My morning Chicago suburban paper, The Daily Herald, has a front page story titled: "Misplaced Scrutiny: Suburban Black Clergy Speak." It includes interviews with five African American ministers in my region commenting on the present Wright-Obama controversy. It is safe to say that four of the five ministers clearly see Jeremiah Wright’s comments this last week as over-the-edge and inflammatory. But is is also safe to say they understand the reasons for this very differently than most white Christians. What was helpful to me was reading how serious Christian leaders in the black community understand and now process this national controversy.

1. They believe that the media is using Wright to unfairly attack Obama. They see, in most cases, that there is a "subtle" institutional racism in this response. Terms like "political posturing and propaganda applied unfairly to a candidate" jump out at me from the interview.

2. They further believe that Jeremiah Wright has done a great deal of good and almost none of that matters to the media at all. One man said, "I know his church. I know his work." (His point was that it was a very good work and that it had done a great deal of good for thousands of people, a point I have made from the outset.) Another added, "Without the election there wouldn’t be much controversy."

3. They do believe, universally among the five men, that racism is still a major issue in America in ways that whites do not. Says one minister: "I think there is a tenor of racism, and the country is struggling with how it relates to African American leaders."

4. Barack Obama is clearly hurt by this discussion, maybe even significantly. Said one, "I believe Obama has been placed in a no-win position, and I believe he’s answering questions that would not be asked of a candidate of a different hue, so to speak." Added another brother, "No other candidate, pastor or religious adviser has been given the same scrutiny. Giuliani was not asked about his conflict with the Roman Catholic Church. Romney was not attacked about the beliefs of his church. McCain was not attacked for Falwell’s stand on gays."

It is this last comment that I most profoundly agree with as I read the interview. One minister, when asked how his flock sees all of this, answered: "We know Rev. Wright to be a champion of social justice issues and it’s just untimely for those efforts of his to be overshadowed." Another added, "Yes, we are very politically astute and involved, but it does not dominate our worship experience." The same brother concluded: "The word of God and the need to save souls, care for the needy, help those Jesus called ‘the least of these’ is far greater than the media frenzy of this debate." Amen!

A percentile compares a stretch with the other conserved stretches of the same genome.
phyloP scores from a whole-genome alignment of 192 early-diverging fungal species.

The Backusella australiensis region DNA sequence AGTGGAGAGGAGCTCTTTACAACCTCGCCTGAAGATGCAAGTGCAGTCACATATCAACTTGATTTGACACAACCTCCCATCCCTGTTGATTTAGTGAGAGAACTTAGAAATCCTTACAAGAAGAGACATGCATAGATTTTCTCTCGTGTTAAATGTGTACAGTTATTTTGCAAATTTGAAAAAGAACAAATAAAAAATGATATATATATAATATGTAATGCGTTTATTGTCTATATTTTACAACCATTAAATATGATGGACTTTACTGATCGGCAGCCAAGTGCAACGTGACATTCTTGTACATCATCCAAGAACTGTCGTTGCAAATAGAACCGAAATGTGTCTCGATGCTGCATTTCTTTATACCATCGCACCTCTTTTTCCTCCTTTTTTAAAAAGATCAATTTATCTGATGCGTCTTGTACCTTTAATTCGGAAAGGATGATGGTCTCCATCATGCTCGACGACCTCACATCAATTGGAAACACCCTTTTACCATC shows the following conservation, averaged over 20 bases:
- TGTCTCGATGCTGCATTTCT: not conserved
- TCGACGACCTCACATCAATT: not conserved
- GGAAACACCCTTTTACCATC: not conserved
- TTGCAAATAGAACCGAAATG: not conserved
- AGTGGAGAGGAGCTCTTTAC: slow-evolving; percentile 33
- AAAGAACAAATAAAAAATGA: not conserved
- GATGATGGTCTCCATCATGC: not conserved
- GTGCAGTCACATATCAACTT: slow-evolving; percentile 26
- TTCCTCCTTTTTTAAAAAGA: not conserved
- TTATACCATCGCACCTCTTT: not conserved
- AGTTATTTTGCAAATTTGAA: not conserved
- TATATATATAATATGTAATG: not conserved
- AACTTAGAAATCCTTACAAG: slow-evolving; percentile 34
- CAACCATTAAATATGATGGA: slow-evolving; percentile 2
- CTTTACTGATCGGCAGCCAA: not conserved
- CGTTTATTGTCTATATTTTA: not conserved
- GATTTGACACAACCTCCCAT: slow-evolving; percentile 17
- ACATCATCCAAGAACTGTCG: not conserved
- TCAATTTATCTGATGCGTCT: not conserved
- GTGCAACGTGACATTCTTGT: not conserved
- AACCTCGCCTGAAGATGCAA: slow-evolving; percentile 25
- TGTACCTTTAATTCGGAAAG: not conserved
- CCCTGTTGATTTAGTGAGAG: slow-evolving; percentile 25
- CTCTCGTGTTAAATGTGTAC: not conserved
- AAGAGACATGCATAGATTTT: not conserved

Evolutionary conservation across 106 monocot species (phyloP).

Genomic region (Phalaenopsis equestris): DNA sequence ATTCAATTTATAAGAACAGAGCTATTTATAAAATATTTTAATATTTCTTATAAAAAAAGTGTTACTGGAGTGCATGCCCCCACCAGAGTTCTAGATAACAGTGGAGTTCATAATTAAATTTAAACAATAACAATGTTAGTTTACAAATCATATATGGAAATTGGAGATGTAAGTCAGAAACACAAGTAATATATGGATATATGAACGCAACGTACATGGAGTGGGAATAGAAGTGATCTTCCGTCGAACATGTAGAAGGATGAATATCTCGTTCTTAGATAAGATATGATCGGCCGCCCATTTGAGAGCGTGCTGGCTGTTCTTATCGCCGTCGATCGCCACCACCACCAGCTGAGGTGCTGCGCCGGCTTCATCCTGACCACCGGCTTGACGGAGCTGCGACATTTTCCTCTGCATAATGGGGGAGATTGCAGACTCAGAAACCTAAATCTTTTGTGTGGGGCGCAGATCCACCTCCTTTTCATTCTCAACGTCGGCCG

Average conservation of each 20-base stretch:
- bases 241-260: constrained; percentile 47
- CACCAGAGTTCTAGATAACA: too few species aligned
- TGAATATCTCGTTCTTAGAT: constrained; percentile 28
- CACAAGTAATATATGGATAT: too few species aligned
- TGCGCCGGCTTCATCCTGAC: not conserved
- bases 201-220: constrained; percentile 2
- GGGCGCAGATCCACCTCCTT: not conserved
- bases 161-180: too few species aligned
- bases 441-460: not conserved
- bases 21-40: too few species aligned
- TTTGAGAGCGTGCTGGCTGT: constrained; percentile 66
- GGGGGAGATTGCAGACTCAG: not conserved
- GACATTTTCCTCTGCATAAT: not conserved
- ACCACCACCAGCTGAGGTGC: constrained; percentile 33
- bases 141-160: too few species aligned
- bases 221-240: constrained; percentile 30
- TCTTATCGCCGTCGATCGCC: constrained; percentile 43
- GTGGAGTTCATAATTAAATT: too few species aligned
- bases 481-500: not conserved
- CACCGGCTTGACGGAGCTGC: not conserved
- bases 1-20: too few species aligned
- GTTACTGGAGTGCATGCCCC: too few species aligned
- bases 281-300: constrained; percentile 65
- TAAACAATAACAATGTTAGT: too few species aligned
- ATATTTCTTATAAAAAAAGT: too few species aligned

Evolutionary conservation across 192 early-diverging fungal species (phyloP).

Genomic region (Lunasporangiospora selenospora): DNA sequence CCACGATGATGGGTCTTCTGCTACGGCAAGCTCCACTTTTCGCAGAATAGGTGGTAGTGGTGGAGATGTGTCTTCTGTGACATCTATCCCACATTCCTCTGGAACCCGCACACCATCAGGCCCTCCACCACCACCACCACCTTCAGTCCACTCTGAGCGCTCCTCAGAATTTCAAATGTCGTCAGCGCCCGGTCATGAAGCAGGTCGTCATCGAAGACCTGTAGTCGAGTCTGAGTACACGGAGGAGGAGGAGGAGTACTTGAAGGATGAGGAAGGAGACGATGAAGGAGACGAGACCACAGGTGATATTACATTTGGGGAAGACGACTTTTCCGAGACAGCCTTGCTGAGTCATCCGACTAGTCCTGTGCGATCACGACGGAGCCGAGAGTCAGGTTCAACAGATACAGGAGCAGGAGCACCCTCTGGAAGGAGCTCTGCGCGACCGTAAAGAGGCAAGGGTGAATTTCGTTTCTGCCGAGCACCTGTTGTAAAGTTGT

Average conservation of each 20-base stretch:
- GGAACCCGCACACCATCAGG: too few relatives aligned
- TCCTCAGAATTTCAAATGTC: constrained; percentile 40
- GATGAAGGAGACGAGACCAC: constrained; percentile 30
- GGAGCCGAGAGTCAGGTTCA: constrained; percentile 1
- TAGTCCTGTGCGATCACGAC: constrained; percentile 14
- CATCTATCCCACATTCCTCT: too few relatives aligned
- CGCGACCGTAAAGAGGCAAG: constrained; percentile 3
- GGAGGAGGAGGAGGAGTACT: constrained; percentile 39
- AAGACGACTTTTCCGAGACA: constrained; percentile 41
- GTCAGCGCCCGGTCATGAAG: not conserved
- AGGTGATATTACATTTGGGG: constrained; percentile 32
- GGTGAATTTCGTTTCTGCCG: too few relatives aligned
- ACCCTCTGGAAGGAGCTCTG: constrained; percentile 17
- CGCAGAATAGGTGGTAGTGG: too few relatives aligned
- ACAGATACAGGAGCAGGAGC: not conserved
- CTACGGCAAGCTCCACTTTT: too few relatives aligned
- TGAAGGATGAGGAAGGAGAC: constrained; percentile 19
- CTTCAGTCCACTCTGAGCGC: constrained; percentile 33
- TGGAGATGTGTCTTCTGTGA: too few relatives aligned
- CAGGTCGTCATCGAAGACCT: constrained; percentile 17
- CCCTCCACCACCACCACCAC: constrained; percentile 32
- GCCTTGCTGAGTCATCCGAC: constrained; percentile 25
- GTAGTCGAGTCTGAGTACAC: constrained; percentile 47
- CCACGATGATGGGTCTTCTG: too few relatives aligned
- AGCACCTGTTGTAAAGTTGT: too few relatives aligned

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  1. Gene Redlin May 2, 2008 at 8:47 am

    Is it possible that this whole thing is about an agenda of maintaining the theology of Black Liberation and the Election of Obama would weaken this agenda. This isn’t original with me, Mike Huckabee said it. He understands a great deal about building a giant Christian empire based on an agenda.
    Mike Said:
    “”The Rev. Jeremiah Wright’s anti-American comments and racially charged remarks demonstrate that Wright does not want Obama to prove that the country’s race relations have progressed, said Huckabee, a former governor of Arkansas.
    “Jeremiah Wright needs for Obama to lose so he can justify his anger, his hostile bitterness against the United States of America,” Huckabee said.””
    I reviewed Matthew 7:15-23 carefully again today. I wonder where Jeremiah Wright fits into that spectrum in spite of all the good works he and his church have done.

  2. Jack Isaacson May 3, 2008 at 6:56 am

    McCain was not attacked for Falwell’s stand on gays.”
    I didn’t know that McCain went to church in Lynchburg,VA? He probably would have left if he had.

  3. Mike F. May 4, 2008 at 2:00 pm

    I agree with much said by the men quoted in the interview. However, is it really accurate to say that Romney was not attacked for his religious beliefs? The media ran endless stories about people who refused to vote for Romney primarily because he is a Mormon. Why did Romney feel compelled to issue a major statement, much like Obama, addressing this issue? There were also many stories about evangelical Republicans who don’t like Guiliani precisely because he is in conflict with Catholic teaching on abortion and other moral matters. And why would McCain get scrutiny for his pastors and religious advisers when he doesn’t seem to be very actively involved in the church? I think it is Obama’s long and close association and friendship with Wright that explains part of the scrutiny (but not necessarily all of it).

  4. Brandon May 4, 2008 at 6:14 pm

    This thoughtful guy has said this for awhile about Wright – coming from a african american perspective
    that he(wright) does not reflect the average “black” man or woman

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